As for why we care - because we believe the PB (and others in TEC) to be preaching a false Gospel and harming God's people. How can we not care?

DavidH said...

bb at 8:26 am, "Were you there" is an interesting question for you to ask, given that you were not at the Standing Committee meeting in question either.

Fortunately, because the parties have made many of the case documents available online, many of the facts are there for people to see. And, the rest of the case documents are public records, easily obtainable from the court or if you know someone involved with the case. For example, the transcript from the very first conference the court held, at which it was decided to deal with 57-9 first, very clearly shows that you're wrong (at p.30, lines 4-16):

THE COURT: All right. Let me ask this broad question: Although the letters I received show that there is some difference between the parties about precisely how to proceed with the 57-9 litigation, would it be a fair statement to say that everybody in this courtroom agrees that I should resolve the 57-9 litigation before the declaratory judgment action? Is that something that everybody agrees on?
MR. COFFEE [CANA lawyer]: That was our take from the correspondence, Your Honor.
THE COURT: Okay. And Mr. Davenport?
MR. DAVENPORT [Diocese lawyer]: Your Honor, yes....

Phil at 10:26 am, as you know (but ignore in an attempt to be cute), the petitions sought an order that would give the congregations "conclusive" title to and control of the property, thereby extinguishing any other person or group's interests (meaning, obviously, those of the Diocese and TEC). They are somewhat like a quiet title lawsuit, in that respect.

Unknown said...

DavidH writes: "the petitions sought an order that would give the congregations "conclusive" title to and control of the property ..."

No, no, no. We filed our votes - we did not take the next step. We moved to join the Bishop of Virginia's Property Committee (why would we do that if we had taken the step to claim the property? We were prepared to put cash on the table, for heaven's sake). That's where we were until David Booth Beers came into the Diocese and it all fell apart.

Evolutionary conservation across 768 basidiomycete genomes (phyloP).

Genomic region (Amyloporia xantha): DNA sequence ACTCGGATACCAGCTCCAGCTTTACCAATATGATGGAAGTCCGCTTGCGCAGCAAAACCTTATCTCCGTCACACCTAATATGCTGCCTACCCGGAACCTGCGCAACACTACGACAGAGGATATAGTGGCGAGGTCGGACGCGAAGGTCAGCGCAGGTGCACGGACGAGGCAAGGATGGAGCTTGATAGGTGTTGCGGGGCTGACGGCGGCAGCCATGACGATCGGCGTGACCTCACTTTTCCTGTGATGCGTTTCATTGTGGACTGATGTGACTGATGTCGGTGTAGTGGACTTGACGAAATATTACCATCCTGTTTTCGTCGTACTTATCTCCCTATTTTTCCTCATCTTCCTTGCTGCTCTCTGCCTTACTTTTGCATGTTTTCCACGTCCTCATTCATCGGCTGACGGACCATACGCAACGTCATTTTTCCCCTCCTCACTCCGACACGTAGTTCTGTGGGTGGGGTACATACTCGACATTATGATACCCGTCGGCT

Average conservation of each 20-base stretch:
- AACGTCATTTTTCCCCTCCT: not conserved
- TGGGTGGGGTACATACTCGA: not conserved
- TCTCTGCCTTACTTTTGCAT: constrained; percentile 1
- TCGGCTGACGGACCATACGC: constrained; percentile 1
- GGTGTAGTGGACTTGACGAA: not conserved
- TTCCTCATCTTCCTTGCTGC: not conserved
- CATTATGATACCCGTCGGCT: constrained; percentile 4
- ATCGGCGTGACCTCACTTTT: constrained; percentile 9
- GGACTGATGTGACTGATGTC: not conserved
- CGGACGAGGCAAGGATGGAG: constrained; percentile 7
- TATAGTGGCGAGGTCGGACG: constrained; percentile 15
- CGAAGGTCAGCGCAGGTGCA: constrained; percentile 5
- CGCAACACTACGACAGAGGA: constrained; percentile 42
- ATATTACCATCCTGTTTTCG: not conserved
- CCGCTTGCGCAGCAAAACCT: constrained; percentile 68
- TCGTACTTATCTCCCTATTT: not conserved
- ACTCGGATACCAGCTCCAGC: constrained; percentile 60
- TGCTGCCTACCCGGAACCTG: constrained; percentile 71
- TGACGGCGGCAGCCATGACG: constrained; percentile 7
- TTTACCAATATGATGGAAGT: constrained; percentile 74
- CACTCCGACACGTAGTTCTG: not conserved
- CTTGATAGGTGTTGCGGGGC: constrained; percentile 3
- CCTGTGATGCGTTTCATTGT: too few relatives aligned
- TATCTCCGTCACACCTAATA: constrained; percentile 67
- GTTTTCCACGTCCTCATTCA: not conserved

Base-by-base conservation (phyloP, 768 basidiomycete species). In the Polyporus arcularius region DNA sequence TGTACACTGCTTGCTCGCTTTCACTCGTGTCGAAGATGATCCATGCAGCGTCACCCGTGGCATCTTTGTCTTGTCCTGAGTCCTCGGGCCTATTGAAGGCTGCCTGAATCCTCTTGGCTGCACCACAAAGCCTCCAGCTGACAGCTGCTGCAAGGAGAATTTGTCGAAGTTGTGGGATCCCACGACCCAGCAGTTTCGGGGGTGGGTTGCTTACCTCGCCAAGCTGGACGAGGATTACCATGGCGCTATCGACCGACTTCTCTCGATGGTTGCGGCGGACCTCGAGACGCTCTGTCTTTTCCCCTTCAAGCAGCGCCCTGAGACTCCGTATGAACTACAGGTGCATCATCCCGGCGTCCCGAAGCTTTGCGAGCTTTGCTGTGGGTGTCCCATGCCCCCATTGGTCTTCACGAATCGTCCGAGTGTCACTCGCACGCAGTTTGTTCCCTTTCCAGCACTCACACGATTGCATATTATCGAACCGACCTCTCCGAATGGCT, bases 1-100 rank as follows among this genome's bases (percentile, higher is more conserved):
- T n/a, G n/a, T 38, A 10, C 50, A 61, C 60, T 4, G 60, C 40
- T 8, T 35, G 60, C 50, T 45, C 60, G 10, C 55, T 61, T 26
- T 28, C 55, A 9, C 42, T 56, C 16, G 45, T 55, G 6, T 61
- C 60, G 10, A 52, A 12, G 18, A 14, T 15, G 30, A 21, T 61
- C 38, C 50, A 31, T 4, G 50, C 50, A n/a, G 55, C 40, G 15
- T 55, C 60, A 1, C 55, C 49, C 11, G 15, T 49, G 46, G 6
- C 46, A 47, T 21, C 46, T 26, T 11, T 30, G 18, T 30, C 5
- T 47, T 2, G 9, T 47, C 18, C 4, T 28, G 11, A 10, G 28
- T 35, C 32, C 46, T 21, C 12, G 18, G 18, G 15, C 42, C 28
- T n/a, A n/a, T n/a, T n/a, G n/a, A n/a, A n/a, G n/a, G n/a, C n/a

DavidH - can you give me the URL for the citation above? I've looked for it - it was certainly not the desire of the Episcopal Church to have a trial over 57-9, I can only speculate as to why Brad said that. I do recall that regarding the issue of the nearly 200 people individually sued by both the Diocese and the Episcopal Church, the judge suggested it would behoove them to withdrawn those suits or he would rule on them and he suggested that all parties with their attorneys go out into the hall and have a parlay over that one. One of the rectors of the voting churches was in the courtroom with me and he couldn't buy a house because of those personal lawsuits. It was clear Judge Bellows was about to rule and I can speculate it would not have been in the Episcopal Church's favor.

So they withdrew their lawsuits with prejudice, meaning they could one day bring them back - a better situation for them then if Judge Bellows had ruled against them.

It would be helpful for me to see the the context of Brad's remarks and if I can recall the circumstances in the court room at that time. The Diocese at one point had charged all the churches with abandonment but that strategy itself was abandoned when Bishop Schori entered the litigation.

Now BIshop Schori uses surrogates to enter litigation rather than entering it herself as she did in Virginia. Now she sets up the shadow dioceses to do that for her, still supplying her own litigation counsel. She did not do that with the Virginia votes.

It was a major win for the CANA churches when Judge Bellows ruled that he would deal with the 57-9 petitions first. It was certainly not in the Diocese or the Episcopal Church's favor that the litigation would move in that direction, unless they naively thought this would all be wrapped up in a week and they could move on to the substance of their own lawsuits.

It was a very difficult time, with the breakdown of the Property Committee even before there had been a formal meeting. But even at that time, Bishop Lee was still referring to the filing of the votes as "reports" which is what they were - they were not lawsuits then and they are not lawsuits now. The reports were filed with the court but at no time did the voting churches sue the Diocese or TEC.

DavidH - can you let us know where on online you are reading the transcript? It would be very helpful read it in its entirety. Again, it was not what TEC or the DIocese planned. They certainly were not happy that their own lawsuits were set aside to deal with the 57-9 petitions first.

At some point, however, Bishop Lee was advised to stop calling the petitions "reports" (which is what they were and he had initially referred to them as such) and instead lead people to believe that they were lawsuits. Perhaps Brad and the others thought that by putting themselves in a defensive position that would score them points, but that's speculation on my part. It was spinning and perhaps kept the laity in the diocese in the dark about how things were truly fairing at the time in the litigation.